THOSE who have travelled on the continent and farther afield will have noticed something startlingly different about big bale silage abroad.

It appears that the UK is the only country that stacks round bales on their side, Swiss roll style. Every other country uses a modification to the bale wrapper that places the bale on its end, like a can of baked beans.

Graham Robson, technical manager for crop packaging specialist UAT, believes that farmers should seriously look at changing the way they stack bales.

"Quite why the UK has not taken to bales stacked this way is not known, but all the bale wrapper manufacturers are capable of producing machines with the necessary modifications to allow the bale to be tipped onto its side at the point of ejection from the turntable.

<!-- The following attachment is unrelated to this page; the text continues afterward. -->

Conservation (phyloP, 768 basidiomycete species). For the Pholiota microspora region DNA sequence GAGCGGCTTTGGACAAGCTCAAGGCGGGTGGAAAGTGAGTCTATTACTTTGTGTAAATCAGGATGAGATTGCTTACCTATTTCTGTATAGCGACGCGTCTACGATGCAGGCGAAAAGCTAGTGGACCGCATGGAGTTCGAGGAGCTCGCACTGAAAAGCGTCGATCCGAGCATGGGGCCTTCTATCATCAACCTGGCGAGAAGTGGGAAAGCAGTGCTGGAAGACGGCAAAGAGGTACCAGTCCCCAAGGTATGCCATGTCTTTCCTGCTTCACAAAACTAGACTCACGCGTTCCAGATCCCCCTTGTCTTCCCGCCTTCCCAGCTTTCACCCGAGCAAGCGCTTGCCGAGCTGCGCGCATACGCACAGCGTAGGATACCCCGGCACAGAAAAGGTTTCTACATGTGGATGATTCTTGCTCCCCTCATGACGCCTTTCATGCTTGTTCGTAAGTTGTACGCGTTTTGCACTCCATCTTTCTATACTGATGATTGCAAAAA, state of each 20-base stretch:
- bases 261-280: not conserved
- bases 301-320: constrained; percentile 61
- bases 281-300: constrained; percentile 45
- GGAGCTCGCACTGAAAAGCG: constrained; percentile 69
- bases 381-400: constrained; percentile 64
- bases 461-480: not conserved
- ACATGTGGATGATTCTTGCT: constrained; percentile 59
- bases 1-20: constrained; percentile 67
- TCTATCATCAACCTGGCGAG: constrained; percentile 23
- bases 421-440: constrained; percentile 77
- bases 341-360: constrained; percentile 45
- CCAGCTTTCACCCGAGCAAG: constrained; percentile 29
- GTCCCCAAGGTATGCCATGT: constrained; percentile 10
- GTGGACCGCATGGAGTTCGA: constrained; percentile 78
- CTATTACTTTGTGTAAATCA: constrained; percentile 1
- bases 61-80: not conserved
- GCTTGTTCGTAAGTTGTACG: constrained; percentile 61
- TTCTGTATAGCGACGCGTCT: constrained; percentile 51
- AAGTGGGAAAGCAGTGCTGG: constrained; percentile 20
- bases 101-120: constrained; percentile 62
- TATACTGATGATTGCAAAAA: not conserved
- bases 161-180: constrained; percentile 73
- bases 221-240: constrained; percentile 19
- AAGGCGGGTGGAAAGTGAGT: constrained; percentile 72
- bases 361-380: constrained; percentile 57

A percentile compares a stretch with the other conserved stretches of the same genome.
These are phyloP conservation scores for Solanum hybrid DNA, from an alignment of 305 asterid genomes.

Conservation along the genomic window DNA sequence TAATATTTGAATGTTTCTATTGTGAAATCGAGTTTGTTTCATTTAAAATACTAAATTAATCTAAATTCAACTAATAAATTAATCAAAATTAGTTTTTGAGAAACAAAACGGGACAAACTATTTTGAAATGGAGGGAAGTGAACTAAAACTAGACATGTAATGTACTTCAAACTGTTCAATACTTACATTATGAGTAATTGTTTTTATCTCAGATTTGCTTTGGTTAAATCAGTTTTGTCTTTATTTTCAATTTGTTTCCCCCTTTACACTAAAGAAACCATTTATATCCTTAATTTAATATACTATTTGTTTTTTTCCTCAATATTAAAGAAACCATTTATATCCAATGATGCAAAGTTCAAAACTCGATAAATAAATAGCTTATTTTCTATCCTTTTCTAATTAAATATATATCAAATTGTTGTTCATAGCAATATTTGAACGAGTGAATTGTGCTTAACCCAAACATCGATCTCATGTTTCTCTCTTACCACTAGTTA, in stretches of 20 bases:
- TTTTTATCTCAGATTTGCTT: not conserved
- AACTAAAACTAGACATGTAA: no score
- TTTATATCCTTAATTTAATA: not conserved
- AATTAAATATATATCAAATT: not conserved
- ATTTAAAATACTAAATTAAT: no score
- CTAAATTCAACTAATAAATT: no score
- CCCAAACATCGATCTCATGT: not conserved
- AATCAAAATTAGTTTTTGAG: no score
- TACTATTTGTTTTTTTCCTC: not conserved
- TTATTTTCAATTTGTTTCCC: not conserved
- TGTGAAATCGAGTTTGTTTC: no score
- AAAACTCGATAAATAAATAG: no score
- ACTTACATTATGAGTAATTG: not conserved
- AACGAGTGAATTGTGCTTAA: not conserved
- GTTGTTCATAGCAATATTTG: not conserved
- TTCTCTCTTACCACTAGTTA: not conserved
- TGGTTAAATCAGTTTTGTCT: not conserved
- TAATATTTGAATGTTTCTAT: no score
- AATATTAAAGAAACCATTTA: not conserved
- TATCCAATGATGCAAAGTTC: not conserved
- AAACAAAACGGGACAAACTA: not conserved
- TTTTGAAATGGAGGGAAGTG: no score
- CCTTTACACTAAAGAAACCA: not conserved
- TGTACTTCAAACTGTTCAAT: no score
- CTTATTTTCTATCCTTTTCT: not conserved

"Now that we have the near perfect-shaped bale, it will be much easier to stack them this way.

"The bale's geometry lends itself much more to stacking on end, its strength and integrity are all in this direction. The ends are perfectly flat, making double-stacking easy and stacked in this way, will avoid the bales being squashed out of shape (particularly on low dry matter bales) which can cause film layers to open, as the mis-shapen bale stresses the film over-laps, eventually opening them up.

"This way of stacking also ensures the bale will always be protected from damage from the ground, as the end of the bale is covered with many more layers of film than the side.

"Either we are right and everybody else is wrong or the more likely scenario is that we are missing a trick and we really ought to start thinking about adopting the baked bean tin principle of stacking bales."

Updated: 09:27 Thursday, May 31, 2001